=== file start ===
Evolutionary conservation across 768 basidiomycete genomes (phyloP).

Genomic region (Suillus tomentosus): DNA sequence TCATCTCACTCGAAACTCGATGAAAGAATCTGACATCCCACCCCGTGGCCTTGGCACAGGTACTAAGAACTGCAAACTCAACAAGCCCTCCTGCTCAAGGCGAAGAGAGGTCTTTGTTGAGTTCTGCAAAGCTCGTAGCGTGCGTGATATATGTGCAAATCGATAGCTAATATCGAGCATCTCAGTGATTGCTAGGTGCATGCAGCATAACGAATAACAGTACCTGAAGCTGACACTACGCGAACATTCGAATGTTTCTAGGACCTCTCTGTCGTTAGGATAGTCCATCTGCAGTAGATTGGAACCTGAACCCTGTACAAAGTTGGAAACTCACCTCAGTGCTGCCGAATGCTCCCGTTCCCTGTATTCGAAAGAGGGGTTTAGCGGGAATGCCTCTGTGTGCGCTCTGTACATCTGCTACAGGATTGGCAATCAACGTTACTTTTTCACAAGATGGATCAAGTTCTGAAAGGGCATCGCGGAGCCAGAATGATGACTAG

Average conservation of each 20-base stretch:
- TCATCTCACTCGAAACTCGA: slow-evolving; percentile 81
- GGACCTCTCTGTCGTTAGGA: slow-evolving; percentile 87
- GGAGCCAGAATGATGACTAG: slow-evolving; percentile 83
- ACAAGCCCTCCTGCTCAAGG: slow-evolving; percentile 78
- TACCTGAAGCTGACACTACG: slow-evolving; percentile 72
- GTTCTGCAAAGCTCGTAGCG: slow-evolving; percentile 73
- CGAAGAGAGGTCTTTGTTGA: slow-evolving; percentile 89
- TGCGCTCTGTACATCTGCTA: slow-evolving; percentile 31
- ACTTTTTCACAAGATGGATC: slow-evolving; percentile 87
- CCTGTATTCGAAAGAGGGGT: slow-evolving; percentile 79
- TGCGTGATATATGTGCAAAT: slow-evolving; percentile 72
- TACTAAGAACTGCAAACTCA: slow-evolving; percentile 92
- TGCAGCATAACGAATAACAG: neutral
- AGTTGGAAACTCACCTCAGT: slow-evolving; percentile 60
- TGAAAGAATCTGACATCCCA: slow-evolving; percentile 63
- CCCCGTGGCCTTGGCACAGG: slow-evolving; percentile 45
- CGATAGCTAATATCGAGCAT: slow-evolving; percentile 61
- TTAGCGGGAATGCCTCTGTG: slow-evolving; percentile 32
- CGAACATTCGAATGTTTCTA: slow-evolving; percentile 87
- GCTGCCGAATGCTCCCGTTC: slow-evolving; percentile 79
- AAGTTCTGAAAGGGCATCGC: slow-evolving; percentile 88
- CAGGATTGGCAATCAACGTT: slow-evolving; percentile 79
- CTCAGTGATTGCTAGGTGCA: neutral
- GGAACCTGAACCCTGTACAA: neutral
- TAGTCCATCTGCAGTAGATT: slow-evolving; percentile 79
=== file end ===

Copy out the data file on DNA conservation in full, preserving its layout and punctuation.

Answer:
Evolutionary conservation across 768 basidiomycete genomes (phyloP).

Genomic region (Suillus tomentosus): DNA sequence TCATCTCACTCGAAACTCGATGAAAGAATCTGACATCCCACCCCGTGGCCTTGGCACAGGTACTAAGAACTGCAAACTCAACAAGCCCTCCTGCTCAAGGCGAAGAGAGGTCTTTGTTGAGTTCTGCAAAGCTCGTAGCGTGCGTGATATATGTGCAAATCGATAGCTAATATCGAGCATCTCAGTGATTGCTAGGTGCATGCAGCATAACGAATAACAGTACCTGAAGCTGACACTACGCGAACATTCGAATGTTTCTAGGACCTCTCTGTCGTTAGGATAGTCCATCTGCAGTAGATTGGAACCTGAACCCTGTACAAAGTTGGAAACTCACCTCAGTGCTGCCGAATGCTCCCGTTCCCTGTATTCGAAAGAGGGGTTTAGCGGGAATGCCTCTGTGTGCGCTCTGTACATCTGCTACAGGATTGGCAATCAACGTTACTTTTTCACAAGATGGATCAAGTTCTGAAAGGGCATCGCGGAGCCAGAATGATGACTAG

Average conservation of each 20-base stretch:
- TCATCTCACTCGAAACTCGA: slow-evolving; percentile 81
- GGACCTCTCTGTCGTTAGGA: slow-evolving; percentile 87
- GGAGCCAGAATGATGACTAG: slow-evolving; percentile 83
- ACAAGCCCTCCTGCTCAAGG: slow-evolving; percentile 78
- TACCTGAAGCTGACACTACG: slow-evolving; percentile 72
- GTTCTGCAAAGCTCGTAGCG: slow-evolving; percentile 73
- CGAAGAGAGGTCTTTGTTGA: slow-evolving; percentile 89
- TGCGCTCTGTACATCTGCTA: slow-evolving; percentile 31
- ACTTTTTCACAAGATGGATC: slow-evolving; percentile 87
- CCTGTATTCGAAAGAGGGGT: slow-evolving; percentile 79
- TGCGTGATATATGTGCAAAT: slow-evolving; percentile 72
- TACTAAGAACTGCAAACTCA: slow-evolving; percentile 92
- TGCAGCATAACGAATAACAG: neutral
- AGTTGGAAACTCACCTCAGT: slow-evolving; percentile 60
- TGAAAGAATCTGACATCCCA: slow-evolving; percentile 63
- CCCCGTGGCCTTGGCACAGG: slow-evolving; percentile 45
- CGATAGCTAATATCGAGCAT: slow-evolving; percentile 61
- TTAGCGGGAATGCCTCTGTG: slow-evolving; percentile 32
- CGAACATTCGAATGTTTCTA: slow-evolving; percentile 87
- GCTGCCGAATGCTCCCGTTC: slow-evolving; percentile 79
- AAGTTCTGAAAGGGCATCGC: slow-evolving; percentile 88
- CAGGATTGGCAATCAACGTT: slow-evolving; percentile 79
- CTCAGTGATTGCTAGGTGCA: neutral
- GGAACCTGAACCCTGTACAA: neutral
- TAGTCCATCTGCAGTAGATT: slow-evolving; percentile 79